Again, with this lesson we build on previous lessons – working increasingly to both understand and take responsibility for the role our minds play in creating the world that we see and experience. Lesson 12 drives the point home. Our upset – call it anger, fear, guilt, shame, distress, worry, sadness, loneliness etc. – is not caused by the world. Those feelings – those impressions – are what we have projected onto the world. The real source of our stress is our perception of meaninglessness, and the knee-jerk way we react to it.
Two things stand out for me in this lesson of A Course in Miracles. The first is the beautiful wording – poetic, actually – that describes just what is happening in this process of projection.
If you could accept the world as meaningless and let the truth be written upon it for you, it would make you indescribably happy. But because it is meaningless, you are impelled to write upon it what you would hav it be. It is this you see in it. It is this that is meaningless in truth. Beneath your words is written the Word of God (W-pI.12.5:3-7).
Few passages of the either the text or workbook are as clear and precise as this. We perceive what we want to perceive. It is a choice we make, one that we can undo – and make again, differently – whenever we want. The truth – God’s Word – is already there, waiting. Beneath the anguish and hostility, the guilt and fear that is our text is God’s text, clean, shining and pure.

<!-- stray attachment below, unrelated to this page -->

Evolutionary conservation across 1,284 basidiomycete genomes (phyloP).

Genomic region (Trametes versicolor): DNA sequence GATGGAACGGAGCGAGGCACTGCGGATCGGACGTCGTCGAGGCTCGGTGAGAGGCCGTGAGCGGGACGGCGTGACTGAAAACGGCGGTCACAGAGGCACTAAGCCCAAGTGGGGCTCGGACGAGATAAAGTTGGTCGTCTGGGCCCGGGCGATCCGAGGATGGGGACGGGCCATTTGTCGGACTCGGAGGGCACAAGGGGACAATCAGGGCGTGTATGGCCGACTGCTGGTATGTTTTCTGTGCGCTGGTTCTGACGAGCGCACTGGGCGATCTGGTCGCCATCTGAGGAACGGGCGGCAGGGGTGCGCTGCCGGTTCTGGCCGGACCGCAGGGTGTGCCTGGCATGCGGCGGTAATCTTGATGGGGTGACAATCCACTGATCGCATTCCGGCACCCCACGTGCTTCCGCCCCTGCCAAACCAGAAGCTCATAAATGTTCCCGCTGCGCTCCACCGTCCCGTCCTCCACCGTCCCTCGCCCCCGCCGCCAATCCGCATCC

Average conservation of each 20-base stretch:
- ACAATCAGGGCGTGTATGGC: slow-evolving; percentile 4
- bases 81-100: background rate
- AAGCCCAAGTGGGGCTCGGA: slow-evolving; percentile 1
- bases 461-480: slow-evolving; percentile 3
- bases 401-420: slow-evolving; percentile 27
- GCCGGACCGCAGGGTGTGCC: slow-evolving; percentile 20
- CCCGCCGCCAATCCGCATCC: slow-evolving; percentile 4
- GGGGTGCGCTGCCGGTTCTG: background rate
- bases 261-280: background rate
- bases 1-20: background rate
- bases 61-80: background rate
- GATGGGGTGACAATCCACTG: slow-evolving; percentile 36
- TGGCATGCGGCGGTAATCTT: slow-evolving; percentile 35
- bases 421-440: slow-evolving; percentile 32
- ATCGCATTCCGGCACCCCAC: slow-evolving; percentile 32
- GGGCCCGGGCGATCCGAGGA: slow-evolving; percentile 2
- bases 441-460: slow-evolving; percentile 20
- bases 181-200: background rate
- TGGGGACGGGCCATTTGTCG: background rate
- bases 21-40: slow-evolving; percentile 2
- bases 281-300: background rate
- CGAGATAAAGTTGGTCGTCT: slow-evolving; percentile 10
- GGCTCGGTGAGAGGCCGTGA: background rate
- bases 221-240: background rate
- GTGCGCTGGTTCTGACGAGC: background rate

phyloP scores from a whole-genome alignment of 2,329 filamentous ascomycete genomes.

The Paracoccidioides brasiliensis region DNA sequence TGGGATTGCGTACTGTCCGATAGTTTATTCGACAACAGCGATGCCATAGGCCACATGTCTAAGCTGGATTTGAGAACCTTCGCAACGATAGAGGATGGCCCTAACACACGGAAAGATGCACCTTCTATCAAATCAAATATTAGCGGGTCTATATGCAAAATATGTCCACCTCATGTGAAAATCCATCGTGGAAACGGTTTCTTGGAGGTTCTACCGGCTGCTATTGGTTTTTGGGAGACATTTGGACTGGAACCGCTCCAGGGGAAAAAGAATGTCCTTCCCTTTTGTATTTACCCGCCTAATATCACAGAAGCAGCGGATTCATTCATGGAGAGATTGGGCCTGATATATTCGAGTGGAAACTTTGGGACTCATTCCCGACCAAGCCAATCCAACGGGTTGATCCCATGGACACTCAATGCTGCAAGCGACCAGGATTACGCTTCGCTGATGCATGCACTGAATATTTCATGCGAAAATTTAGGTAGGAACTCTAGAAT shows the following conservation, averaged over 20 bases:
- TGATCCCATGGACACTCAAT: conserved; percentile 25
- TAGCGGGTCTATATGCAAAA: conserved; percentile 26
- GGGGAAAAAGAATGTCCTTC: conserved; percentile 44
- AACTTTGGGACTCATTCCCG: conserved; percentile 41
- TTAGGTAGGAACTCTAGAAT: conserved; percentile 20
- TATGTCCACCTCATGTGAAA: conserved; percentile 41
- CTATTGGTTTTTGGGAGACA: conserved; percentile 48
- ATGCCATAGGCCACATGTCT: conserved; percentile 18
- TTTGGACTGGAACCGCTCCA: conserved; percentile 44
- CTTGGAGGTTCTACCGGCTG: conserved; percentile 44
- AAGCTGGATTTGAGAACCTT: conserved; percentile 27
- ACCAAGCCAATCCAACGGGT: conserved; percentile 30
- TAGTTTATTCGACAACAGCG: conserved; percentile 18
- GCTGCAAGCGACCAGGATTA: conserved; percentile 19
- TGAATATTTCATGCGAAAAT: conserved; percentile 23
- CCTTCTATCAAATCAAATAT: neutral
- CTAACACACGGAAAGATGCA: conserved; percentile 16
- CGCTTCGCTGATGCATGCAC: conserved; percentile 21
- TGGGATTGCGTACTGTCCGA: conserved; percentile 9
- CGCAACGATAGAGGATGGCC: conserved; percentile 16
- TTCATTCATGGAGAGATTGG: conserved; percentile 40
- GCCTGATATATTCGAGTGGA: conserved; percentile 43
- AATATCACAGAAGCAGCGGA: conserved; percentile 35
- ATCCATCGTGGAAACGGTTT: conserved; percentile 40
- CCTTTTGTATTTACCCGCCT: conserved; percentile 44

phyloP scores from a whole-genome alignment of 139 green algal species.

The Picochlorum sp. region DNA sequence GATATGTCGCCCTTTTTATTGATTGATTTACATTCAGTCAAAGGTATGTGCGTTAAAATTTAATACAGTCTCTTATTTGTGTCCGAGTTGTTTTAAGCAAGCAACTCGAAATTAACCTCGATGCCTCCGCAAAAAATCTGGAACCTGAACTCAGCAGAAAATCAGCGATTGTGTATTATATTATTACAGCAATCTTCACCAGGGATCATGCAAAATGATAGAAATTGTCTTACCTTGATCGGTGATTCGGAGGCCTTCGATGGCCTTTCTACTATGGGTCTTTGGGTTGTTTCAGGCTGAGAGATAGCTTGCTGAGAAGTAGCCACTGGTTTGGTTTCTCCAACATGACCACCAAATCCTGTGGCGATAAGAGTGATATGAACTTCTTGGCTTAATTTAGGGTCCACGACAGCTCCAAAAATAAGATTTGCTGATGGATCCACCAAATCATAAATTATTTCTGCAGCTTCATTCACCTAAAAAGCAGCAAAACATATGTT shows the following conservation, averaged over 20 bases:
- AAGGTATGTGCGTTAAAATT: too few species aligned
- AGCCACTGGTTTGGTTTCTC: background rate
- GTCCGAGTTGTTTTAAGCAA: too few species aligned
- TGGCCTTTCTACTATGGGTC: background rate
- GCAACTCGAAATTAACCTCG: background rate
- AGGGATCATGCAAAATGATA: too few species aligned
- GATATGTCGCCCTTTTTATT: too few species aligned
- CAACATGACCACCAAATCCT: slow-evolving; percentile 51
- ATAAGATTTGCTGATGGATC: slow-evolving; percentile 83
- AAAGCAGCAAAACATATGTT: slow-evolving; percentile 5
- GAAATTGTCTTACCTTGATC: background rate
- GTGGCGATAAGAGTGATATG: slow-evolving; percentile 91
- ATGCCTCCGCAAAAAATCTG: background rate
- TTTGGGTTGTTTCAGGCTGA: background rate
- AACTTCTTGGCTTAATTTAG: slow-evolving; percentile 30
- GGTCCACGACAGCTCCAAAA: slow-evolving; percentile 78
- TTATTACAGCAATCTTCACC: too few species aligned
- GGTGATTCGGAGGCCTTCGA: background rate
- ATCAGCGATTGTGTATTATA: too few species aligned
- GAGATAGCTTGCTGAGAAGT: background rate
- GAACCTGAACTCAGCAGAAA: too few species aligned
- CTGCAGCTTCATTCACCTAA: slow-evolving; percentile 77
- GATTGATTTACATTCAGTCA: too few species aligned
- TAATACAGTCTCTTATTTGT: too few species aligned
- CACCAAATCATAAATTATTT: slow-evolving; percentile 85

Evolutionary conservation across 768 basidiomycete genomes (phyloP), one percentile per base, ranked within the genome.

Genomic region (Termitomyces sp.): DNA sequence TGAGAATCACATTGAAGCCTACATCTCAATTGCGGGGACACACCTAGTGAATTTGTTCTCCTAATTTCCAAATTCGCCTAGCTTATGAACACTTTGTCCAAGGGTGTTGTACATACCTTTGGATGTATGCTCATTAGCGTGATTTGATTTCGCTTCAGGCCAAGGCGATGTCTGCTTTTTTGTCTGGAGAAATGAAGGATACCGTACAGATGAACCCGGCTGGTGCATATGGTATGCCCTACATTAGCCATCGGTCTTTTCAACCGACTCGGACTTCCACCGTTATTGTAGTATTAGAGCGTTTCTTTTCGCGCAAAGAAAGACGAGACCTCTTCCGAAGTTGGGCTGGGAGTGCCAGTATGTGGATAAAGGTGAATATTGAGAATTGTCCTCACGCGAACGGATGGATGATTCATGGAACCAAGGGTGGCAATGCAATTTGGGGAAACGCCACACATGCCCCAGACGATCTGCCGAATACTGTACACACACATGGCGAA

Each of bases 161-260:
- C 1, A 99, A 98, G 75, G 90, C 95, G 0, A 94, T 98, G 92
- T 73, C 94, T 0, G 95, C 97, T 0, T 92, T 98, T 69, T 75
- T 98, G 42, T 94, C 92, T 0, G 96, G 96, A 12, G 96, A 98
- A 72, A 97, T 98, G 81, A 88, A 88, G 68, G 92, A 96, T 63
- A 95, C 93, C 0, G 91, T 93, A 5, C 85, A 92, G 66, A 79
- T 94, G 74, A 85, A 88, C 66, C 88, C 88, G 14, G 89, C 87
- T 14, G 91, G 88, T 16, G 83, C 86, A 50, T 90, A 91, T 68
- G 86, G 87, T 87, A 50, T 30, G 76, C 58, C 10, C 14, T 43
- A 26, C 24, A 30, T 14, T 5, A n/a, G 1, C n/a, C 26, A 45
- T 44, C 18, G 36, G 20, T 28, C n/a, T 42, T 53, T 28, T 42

If we can understand this – and accept it – and then bring it into application (Tara Singh‘s phrase for walking the walk, so to speak) – then we have understood what the Course aims to teach.
The second aspect of this lesson that I appreciate is the fact that our upset is directly traced to the world’s apparent meaninglessness. In other words, logic would seem to dictate that we’re upset because we see violence, poverty, hunger, loneliness, anger, greed etc. Those things upset us – it’s obvious, right?
But Jesus is quite explicit: what stresses us out is the meaninglessness of the world. We can’t bear it and so we rush to fill it. The lesson suggests that if we can simply wait – if we can accept meaninglessness for what it really is, which is neither good nor bad but simply a fact, entirely neutral – then we will perceive in it God’s Word.
There is a clear – if unstated – subtext here. There are two ways of looking at the world – one is our own (call it the ego’s) and one is with Jesus, who will enable us to patiently wait for the revelation of God’s word.
Thus, one of the questions that we can ask ourselves is with whom are we looking at the world? Are we asking Jesus to join us? Or are we simply in the throes of egoic thought?
That is the nature of the choice that we must make, the one to which this lesson naturally leads. And – no pressure! – our salvation depends on the answer.